18. We tried to ascertain the history of the sponsor’s status, which neither side has made entirely clear. She appears to have made an asylum claim in 2007, which led to a refusal and to an appeal being dismissed in March 2008. That decision was before Judge Clapham, who relied to an extent on its negative findings, but it cannot now be traced by either side. She then seems to have made further submissions and to have been granted “discretionary leave” from 18 June 2012 to 17 June 2015, probably due to having another child with her in the UK. Her leave continued due to an outstanding application at the time of the FtT hearing. Subsequently, she was granted indefinite leave. She has since obtained nationality.
19. Mr Mullen submitted that the appellant had not shown she fell into any class of persons subject to unlawful discrimination. At the relevant time she did not have leave “with a view to settlement” and it was not unlawful, for purposes of being joined by children, for the rules to distinguish among people with no right to be here, those with only short term rights, and those with longer term rights.
20. We decide ground 1 before dealing with ground 2.
21. Article 14 is another source to which no direct reference was made. It provides for the enjoyment of ECHR rights to be secured “without discrimination on any ground such as sex, race, colour, language, religion, political or other opinion, national or social origin, association with a national minority, property, birth or other status.” The appellant has not identified any such ground.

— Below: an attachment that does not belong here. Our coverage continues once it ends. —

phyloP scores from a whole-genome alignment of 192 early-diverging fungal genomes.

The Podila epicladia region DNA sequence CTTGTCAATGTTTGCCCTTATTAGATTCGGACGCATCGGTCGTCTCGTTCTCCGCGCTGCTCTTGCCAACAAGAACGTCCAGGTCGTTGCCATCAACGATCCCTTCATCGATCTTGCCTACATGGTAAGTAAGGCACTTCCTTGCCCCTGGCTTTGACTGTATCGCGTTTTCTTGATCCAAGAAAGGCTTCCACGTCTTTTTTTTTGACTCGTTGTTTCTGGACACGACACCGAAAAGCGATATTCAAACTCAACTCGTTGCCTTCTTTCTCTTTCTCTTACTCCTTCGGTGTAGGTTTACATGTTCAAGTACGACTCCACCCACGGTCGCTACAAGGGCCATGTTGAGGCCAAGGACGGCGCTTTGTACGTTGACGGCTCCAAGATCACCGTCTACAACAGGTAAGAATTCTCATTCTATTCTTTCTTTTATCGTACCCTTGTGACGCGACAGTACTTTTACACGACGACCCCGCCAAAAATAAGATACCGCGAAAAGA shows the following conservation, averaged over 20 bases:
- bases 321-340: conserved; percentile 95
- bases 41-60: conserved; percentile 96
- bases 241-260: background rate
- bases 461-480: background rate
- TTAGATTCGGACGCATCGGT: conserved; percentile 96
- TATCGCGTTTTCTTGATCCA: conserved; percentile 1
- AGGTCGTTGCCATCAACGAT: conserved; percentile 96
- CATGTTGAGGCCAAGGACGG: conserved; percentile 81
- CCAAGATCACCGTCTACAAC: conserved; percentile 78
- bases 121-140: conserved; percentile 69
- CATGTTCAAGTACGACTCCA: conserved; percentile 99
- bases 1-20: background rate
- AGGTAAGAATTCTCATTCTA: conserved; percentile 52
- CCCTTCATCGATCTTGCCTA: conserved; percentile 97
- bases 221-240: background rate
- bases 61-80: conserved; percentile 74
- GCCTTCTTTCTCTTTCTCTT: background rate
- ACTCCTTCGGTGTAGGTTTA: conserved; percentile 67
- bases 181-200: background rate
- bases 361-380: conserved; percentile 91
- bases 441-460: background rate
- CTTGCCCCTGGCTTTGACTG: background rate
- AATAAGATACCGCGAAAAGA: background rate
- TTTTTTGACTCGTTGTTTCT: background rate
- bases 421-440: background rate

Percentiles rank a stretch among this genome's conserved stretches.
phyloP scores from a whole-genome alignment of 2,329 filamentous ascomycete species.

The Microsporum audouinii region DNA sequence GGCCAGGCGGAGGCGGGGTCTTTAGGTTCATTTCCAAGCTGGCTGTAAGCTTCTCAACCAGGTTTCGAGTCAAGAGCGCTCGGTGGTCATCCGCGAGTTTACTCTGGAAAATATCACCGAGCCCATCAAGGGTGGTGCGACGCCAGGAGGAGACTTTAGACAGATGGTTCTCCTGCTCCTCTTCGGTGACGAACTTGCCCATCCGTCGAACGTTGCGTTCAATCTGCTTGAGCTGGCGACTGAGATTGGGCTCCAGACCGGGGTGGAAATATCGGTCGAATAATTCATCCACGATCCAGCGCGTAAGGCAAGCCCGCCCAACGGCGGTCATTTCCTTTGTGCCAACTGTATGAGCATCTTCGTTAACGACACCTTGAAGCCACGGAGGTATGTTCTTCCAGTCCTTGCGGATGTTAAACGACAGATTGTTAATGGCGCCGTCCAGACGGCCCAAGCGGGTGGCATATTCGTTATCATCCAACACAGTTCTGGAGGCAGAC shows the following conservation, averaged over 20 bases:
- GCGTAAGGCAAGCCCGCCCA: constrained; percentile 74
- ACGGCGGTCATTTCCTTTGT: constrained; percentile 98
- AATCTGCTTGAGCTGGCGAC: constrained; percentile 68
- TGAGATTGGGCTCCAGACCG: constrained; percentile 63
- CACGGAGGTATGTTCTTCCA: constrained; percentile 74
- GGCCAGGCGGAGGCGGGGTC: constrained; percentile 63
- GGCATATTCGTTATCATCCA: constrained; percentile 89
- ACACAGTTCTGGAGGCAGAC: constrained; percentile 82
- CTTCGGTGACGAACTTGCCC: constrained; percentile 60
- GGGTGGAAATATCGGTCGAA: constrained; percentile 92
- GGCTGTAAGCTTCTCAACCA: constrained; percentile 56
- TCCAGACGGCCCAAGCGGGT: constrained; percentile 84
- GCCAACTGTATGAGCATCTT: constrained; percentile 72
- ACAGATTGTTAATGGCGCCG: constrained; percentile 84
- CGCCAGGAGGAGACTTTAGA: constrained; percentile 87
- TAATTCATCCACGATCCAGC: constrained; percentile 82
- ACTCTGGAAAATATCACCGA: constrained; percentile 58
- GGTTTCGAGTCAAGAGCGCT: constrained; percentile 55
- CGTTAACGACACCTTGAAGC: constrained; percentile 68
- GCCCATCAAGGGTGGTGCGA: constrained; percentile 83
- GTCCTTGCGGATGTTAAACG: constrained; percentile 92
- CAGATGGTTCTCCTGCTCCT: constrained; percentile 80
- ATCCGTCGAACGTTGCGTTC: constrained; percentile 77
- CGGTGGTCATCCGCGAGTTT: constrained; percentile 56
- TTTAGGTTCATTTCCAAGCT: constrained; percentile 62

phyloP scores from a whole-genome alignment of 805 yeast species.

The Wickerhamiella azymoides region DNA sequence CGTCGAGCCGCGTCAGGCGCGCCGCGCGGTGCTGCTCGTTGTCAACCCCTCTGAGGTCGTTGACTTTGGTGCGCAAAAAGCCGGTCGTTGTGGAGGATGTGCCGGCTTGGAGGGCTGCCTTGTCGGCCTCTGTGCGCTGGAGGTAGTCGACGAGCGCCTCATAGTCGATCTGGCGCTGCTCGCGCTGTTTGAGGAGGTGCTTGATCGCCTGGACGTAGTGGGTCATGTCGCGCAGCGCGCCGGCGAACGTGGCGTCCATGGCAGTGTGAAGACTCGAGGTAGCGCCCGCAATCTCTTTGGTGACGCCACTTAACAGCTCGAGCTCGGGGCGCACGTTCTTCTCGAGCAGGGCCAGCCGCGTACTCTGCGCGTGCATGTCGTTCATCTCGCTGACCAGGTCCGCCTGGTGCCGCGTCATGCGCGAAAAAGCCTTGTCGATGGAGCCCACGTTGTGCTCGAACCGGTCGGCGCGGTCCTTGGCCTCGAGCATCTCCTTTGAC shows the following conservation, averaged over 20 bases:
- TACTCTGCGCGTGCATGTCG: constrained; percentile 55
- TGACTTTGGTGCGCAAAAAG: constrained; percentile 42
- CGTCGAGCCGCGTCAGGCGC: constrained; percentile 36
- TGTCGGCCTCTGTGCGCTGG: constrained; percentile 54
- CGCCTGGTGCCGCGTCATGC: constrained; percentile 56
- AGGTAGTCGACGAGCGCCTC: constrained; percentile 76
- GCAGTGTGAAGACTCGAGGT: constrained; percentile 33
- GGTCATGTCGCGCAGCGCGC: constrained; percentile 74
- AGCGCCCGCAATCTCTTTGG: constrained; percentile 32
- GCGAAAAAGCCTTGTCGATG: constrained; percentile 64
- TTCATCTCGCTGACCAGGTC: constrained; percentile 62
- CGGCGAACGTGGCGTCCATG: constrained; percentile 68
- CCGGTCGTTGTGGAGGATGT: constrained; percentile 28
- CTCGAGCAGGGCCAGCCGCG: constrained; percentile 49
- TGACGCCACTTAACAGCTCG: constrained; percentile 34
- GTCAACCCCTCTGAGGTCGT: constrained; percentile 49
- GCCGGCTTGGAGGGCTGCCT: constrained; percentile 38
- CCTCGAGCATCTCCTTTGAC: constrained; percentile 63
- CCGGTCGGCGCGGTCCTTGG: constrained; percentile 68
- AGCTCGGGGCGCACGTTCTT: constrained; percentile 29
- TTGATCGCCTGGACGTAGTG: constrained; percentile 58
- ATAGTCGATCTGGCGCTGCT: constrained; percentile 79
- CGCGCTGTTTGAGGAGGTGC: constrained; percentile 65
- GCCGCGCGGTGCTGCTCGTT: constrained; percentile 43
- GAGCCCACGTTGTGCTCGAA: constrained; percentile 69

22. Immigration status may be an “other status”, but it is not one requiring “very weighty reasons” to justify differential treatment – Macdonald’s Immigration Law and Practice, 10th ed., vol 1, 7.150, citing Bah v UK [2012] 54 EHRR 21.
23. As we put to counsel in course of submissions, the main function of the rules is to make distinctions, and rules must draw lines somewhere. It may be unlawful to discriminate, in certain ways, on the basis of immigration status; but it is not unlawful for differences of immigration status to exist. The vague and broad challenge of ground 1 is close to saying that there can be no such distinctions.